The result is: #(del z)/(del x) = -y, (del z)/(del y) = -x#.

First, it's important to note that #z# is an implicit function of the variables #x# and #y#. So the notation used to describe derivatives of #z# with respect to #x# and #y# should be the notation of partial derivatives: #(del z)/(del x)# and #(del z)/(del y)#. The operational rules for partial derivatives are identical to the rules concerning total derivatives.

Also, since we have the information that all variables are always positive, the expression is well defined (recall that logarithms are only defined for positive numbers).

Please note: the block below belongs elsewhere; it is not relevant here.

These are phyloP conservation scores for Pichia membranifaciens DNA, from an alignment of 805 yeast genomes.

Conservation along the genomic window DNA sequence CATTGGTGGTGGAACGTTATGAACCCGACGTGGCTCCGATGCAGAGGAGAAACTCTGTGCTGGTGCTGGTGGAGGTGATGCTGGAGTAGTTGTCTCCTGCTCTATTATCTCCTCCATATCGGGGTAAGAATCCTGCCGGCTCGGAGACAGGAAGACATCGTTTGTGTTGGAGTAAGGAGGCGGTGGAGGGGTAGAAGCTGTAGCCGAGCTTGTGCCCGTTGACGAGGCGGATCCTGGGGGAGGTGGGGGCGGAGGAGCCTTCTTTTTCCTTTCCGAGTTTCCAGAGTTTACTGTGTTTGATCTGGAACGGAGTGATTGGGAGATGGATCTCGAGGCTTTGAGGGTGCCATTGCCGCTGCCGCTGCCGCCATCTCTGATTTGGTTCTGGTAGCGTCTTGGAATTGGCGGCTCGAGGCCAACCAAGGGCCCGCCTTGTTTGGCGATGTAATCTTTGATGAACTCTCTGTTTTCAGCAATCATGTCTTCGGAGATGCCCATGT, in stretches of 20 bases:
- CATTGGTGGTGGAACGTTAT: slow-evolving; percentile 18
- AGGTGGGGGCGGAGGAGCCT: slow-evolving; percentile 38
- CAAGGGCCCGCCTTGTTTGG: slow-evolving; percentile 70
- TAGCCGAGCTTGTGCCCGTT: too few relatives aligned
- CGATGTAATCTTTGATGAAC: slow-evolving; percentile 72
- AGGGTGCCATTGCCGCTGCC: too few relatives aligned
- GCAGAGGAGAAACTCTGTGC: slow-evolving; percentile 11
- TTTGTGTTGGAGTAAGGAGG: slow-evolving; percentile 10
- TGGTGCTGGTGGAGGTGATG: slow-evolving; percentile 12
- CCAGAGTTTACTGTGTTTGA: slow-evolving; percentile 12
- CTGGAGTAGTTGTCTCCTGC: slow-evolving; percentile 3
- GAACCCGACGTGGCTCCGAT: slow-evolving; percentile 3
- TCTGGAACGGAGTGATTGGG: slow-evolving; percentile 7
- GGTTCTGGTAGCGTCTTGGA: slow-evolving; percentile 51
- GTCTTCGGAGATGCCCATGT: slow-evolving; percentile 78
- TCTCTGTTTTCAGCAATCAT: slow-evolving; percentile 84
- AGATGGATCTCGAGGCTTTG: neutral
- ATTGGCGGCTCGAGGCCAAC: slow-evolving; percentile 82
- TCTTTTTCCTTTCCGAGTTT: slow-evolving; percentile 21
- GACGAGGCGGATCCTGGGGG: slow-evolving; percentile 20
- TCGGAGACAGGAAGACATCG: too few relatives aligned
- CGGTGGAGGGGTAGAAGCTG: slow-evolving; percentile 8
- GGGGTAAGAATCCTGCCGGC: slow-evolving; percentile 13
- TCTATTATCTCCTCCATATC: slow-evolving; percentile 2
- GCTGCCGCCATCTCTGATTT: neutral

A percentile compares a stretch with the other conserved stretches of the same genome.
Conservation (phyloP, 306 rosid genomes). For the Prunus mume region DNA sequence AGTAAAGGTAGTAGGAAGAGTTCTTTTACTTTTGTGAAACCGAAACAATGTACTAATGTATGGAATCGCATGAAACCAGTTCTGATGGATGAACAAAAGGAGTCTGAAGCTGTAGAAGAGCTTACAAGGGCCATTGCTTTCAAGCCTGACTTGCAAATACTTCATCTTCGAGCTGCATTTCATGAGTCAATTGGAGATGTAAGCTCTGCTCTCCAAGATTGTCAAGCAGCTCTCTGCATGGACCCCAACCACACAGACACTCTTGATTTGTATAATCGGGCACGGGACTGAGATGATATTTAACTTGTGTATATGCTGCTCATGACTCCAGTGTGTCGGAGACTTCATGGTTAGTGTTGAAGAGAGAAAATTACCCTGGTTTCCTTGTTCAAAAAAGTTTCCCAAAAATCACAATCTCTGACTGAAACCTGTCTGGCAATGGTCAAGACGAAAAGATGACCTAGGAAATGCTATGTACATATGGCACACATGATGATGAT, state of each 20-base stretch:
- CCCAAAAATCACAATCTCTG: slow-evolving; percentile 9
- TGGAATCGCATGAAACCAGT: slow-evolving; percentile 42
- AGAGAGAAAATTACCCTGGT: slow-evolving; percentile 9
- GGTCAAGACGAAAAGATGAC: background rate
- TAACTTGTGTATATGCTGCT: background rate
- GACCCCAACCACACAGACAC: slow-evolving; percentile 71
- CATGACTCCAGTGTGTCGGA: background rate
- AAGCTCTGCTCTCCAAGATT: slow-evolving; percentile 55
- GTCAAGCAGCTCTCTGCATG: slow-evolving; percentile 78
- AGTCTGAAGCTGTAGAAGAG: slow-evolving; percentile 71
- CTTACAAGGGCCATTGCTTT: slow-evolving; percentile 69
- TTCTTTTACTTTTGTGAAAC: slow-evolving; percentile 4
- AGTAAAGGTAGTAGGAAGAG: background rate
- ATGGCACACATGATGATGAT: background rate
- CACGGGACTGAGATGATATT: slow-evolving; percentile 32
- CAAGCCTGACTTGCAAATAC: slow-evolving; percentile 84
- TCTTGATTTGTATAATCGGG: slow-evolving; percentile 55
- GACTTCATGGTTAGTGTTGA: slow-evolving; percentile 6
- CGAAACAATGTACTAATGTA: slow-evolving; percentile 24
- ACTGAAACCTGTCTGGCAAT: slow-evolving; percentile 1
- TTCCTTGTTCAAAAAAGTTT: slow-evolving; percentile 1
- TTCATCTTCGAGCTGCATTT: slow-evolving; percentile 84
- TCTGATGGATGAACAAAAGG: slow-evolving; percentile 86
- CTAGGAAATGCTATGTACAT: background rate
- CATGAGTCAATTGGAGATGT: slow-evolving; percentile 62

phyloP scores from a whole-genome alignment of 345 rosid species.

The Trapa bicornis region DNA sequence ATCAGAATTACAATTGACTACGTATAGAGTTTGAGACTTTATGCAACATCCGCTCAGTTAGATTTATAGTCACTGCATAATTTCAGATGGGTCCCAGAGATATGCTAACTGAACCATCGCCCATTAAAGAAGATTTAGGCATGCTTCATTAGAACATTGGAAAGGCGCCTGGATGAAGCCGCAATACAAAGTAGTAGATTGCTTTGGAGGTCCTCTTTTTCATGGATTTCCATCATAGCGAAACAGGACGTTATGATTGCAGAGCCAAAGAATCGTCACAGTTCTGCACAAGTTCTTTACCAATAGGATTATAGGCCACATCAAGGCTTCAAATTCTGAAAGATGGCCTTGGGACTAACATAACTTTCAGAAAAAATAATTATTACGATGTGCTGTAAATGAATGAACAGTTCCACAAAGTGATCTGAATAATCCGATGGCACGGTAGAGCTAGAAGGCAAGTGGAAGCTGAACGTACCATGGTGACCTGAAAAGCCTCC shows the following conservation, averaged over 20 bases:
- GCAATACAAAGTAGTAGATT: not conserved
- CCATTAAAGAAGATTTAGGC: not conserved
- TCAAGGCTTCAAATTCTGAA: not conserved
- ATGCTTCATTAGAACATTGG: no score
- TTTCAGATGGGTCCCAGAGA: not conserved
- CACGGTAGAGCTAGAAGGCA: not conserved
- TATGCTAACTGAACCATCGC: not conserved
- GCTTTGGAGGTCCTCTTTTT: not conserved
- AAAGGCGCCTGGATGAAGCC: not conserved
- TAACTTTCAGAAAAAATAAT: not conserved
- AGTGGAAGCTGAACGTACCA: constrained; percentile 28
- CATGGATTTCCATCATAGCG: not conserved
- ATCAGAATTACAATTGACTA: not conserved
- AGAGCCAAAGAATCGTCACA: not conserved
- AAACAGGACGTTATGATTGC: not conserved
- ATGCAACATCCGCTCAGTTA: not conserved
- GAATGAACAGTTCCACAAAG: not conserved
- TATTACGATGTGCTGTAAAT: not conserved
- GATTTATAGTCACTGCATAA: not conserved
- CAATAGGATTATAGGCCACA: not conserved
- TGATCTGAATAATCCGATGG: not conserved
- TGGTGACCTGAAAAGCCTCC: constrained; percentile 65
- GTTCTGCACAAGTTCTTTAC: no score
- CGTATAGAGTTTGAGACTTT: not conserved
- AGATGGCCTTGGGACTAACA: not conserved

Now, taking the partial derivative with respect to #x# of the expression given (we apply the operator to both sides of the equation), we get:

#(del)/(del x)[ln(xy+yz+xz)]=(del)/(del x)5#

Applying the chain rule to the left side of the equation, we have:

#1/(xy+yz+xz) (y+(del z)/(del x)) = 0 <=> y+(del z)/(del x) = 0 <=>#

#<=> (del z)/(del x) = -y#

Doing the same, now with respect to y:

#(del)/(del y)[ln(xy+yz+xz)]=(del)/(del y)5 <=>#

#<=> 1/(xy+yz+xz) (x+(del z)/(del y)) = 0 <=> x+(del z)/(del y) = 0 <=>#

#<=> (del z)/(del y) = -x#